Namibia has a longstanding international reputation for supporting human rights and the sovereign independence of States.
This is evident in the continuous support we have provided towards the State of Palestine and their right to self-determination and international recognition as a State. Our relationship with Israel has been overwrought even before we became an independent State.
The Israeli regime before 1990 showed clear backing for the South African apartheid regime. There were even accusations in the past that the regime during that time wanted to sell nuclear weapons to apartheid South Africa.
It’s clear that our ties remain sturdy with countries that have supported us during the struggle against apartheid. These ties can even be connected to the Gulf States and Arab countries, which is the secondary focus of this article.
When we look at relations Namibia shares with Gulf States and Arab nations, the most prominent relationship we have is with Egypt. An opinion article by Carl Pasat in The Namibian last year titled: “Namibia Needs Ties with the Middle East”, examines past relations between Egypt and Namibia, noting some fresh developments in domestic politics since the Egyptian uprising, which formed part of the Arab Spring.
The new leadership in Egypt does not seem to have the same domestic and foreign policy as that of past regimes and that is evident from the decisions made in recent times. As asserted by Pasat, Egypt was and is still considered one of our only allies in the region. However, recent developments may prove that there might be a shift in our policy towards Egypt.
On Thursday November 29, 2015 the United States Permanent Mission to the United Nations tabled a draft resolution to appoint six countries on a Committee on the Peaceful Uses of Outer Space (COPUOS), along with 42 co-sponsors.
This list included Israel, El Salvador, Oman, Qatar, Sri Lanka, and UAE. Under normal circumstances the General Assembly would simply allow such resolution to pass through by consensus, but a Syrian diplomat pushed for a vote, because they didn’t support Israel joining this committee.
However, they did not have any issue with other States, who were proposed to join the committee on a full time basis. This was evident from the fact that Syria did not vote against the resolution.
The highlight, however, was when it came down to the vote with 117 UN member states voting for the resolution, 21 member states abstaining. Namibia was the only country that voted against it.
At the risk of making themselves vulnerable to foreign diplomatic tensions – not only with longtime ally of Israel, the United States of America, but also other Arab and Gulf States who were on the list – Namibia, however, showed no strain of compromise on its policy towards Israel.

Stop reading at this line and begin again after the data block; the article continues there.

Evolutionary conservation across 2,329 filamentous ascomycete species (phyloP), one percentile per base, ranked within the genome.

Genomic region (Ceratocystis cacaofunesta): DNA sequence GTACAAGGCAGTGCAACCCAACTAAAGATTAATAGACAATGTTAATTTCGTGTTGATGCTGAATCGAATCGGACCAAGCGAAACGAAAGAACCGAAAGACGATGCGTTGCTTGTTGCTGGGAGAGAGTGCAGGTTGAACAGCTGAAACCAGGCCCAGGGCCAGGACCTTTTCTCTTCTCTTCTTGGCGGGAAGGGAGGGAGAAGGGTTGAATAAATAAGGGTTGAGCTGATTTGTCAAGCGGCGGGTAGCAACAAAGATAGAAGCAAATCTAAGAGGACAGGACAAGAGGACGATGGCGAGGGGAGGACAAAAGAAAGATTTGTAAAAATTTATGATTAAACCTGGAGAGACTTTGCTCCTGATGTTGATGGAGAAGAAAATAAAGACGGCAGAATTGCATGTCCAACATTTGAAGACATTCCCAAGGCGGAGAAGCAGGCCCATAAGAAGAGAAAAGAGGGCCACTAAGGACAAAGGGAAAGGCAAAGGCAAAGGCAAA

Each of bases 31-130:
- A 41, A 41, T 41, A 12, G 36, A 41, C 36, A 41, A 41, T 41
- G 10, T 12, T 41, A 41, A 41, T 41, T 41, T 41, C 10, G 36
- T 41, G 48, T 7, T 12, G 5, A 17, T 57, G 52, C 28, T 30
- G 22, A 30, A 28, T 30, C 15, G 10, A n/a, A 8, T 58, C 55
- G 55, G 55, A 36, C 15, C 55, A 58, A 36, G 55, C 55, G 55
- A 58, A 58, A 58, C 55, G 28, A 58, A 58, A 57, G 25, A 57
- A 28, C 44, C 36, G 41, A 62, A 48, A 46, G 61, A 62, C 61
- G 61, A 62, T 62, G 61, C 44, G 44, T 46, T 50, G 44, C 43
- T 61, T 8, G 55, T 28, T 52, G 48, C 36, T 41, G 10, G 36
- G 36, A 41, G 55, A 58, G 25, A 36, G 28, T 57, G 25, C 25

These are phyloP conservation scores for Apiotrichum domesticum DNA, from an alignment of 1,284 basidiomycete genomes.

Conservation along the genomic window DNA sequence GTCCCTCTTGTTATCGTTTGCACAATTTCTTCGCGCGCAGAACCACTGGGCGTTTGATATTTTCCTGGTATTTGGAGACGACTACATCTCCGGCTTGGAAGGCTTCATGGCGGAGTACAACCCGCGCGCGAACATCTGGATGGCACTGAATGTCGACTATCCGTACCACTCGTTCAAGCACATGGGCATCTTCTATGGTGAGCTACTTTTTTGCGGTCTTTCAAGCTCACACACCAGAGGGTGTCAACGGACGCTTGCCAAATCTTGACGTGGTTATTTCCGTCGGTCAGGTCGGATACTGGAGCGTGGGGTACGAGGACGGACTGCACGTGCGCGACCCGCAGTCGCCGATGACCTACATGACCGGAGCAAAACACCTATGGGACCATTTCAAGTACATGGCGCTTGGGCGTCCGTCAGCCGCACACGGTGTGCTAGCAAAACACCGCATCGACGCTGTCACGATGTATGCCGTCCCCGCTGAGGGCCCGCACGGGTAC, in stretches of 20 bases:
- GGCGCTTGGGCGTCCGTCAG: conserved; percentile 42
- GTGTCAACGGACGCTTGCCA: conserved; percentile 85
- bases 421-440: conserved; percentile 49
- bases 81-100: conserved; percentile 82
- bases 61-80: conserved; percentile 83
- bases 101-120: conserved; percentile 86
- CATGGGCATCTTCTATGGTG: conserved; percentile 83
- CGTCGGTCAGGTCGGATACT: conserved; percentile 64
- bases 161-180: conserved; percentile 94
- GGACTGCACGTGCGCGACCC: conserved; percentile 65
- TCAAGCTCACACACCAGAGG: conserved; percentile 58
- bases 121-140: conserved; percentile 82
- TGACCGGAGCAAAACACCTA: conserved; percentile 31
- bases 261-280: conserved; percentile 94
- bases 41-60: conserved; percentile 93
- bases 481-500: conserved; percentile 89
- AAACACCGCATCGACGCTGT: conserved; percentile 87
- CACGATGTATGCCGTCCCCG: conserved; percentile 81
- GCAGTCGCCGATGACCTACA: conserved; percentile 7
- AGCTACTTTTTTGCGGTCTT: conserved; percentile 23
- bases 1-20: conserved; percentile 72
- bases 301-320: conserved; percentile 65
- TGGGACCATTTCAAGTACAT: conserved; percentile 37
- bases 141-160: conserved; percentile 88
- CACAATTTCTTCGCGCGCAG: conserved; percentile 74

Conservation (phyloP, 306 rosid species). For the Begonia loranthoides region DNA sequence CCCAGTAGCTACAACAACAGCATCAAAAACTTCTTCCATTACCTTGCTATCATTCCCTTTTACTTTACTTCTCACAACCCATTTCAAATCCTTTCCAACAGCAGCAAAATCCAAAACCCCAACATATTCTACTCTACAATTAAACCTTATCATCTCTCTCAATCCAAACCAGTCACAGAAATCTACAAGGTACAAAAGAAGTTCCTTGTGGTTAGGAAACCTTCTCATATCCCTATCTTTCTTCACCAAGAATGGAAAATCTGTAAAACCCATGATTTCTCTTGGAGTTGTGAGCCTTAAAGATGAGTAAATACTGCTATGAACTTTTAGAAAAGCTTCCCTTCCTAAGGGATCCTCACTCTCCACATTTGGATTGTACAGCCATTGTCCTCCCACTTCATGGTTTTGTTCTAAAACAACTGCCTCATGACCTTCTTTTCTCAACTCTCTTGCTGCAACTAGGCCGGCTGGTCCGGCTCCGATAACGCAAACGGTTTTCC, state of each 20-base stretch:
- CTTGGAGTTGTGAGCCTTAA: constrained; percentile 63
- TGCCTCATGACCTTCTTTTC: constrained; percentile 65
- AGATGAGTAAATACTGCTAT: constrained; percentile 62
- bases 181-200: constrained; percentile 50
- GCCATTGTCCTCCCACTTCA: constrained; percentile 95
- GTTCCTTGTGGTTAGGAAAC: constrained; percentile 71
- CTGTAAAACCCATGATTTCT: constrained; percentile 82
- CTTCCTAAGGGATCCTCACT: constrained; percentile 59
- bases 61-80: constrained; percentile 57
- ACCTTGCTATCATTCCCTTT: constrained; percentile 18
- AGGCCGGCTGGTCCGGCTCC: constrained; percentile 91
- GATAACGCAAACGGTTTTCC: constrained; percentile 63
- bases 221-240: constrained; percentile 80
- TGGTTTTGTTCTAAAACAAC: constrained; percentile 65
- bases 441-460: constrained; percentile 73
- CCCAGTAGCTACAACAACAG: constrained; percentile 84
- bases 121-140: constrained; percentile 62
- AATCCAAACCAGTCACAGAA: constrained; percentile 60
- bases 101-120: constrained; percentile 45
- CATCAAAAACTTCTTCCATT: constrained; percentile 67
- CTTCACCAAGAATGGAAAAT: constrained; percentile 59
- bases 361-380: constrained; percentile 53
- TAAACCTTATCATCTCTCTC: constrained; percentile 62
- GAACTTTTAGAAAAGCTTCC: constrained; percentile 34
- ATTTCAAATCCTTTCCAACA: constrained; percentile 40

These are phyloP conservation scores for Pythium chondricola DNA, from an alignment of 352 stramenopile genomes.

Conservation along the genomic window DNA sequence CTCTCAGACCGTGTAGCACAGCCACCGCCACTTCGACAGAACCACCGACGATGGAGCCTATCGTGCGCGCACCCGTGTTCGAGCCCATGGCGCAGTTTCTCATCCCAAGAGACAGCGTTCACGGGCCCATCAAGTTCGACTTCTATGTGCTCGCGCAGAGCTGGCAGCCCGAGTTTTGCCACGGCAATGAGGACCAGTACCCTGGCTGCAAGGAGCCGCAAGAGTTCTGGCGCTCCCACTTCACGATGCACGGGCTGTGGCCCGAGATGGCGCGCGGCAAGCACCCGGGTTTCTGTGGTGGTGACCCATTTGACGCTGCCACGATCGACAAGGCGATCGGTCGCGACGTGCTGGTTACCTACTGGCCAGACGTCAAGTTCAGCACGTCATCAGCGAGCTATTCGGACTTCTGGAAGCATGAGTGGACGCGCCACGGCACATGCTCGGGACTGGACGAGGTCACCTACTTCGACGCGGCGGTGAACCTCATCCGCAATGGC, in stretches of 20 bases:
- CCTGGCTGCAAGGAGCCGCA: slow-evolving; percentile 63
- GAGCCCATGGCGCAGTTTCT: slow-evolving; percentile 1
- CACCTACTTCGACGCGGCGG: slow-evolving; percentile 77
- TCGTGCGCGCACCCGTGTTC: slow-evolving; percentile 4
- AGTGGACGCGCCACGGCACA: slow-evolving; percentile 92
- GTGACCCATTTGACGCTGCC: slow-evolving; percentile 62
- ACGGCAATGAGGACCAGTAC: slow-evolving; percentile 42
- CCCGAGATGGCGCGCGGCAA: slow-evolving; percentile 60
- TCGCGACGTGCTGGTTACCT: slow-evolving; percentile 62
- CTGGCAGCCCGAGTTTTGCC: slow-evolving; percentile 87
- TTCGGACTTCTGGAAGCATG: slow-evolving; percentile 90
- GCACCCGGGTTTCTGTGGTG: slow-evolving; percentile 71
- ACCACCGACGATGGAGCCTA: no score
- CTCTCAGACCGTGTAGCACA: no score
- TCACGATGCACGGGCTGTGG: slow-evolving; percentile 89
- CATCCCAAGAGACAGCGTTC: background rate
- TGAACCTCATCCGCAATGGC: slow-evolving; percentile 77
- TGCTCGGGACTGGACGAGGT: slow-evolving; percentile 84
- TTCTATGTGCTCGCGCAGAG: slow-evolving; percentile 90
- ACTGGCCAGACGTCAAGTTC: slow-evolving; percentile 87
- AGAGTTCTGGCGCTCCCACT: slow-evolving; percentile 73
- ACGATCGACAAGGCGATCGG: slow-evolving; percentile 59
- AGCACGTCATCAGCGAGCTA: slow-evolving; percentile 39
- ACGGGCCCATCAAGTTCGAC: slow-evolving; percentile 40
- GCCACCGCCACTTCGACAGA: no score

Pro-Palestinian supporters took to social media to praise this geo-politically small African State of 2.3 million, who stood in defiance, with the majority including world super-powers and stood against Israel and perchance a silent remonstration in solidarity with Palestine, whose citizens are currently in a face-off with the Israeli forces in the occupied regions.
The brazen foreign policy stance by Namibia is nothing short of inspiring to many countries across Africa who have sold out their own to protect relations with the world super-powers.
Namibia remains at the prime of her foreign policy and these indicators came when President Putin as Head of State of a world power sent a personal message to newly elected President Hage Geingob, compared to many other super-powers e.g. the United States of America, who communicated through their Foreign Secretary – known as the Secretary of State – John Kerry. This sends a direct message as to who may be more interested in developing relations.
It’s a good time to be a Namibian in the eyes of the world. We’re standing our ground, promoting human rights and freedom within our foreign policy. This is of course isolated in relation to countries such as China and North Korea.
We are still protected partially by our rich grounds of natural resources, such as uranium, in which many have shown an interest in years past. Almost all global powers want to maintain a good relationship as a result of our rich mineral grounds.
Towards concluding we must consistently stand our ground in the international community, while maintaining the “friend of the enemies” policy we have been playing over the years by founding alliances with neither eastern nor western powers.
This international standing has safeguarded that we do not get embroiled in global issues that have no benefit to us.
We ought to be appreciative towards those who enshrined our neutrality within the Constitution, as depicted in Article 96 (a), which stipulates that the Republic of Namibia “adopts and maintains a policy of non-alignment”.
This heeds great benefits that will secure our survival in the long run within the international arena. The question remains: what are the benefits or cost of voting against such an internationally significant resolution?
The answer remains simple and clear: None. We’re simply reiterating our commitment to stand by our decision to promote peace and independence for the people of Palestine.
* Shaandre Finnies is Deputy Speaker of the Namibian Children’s Parliament.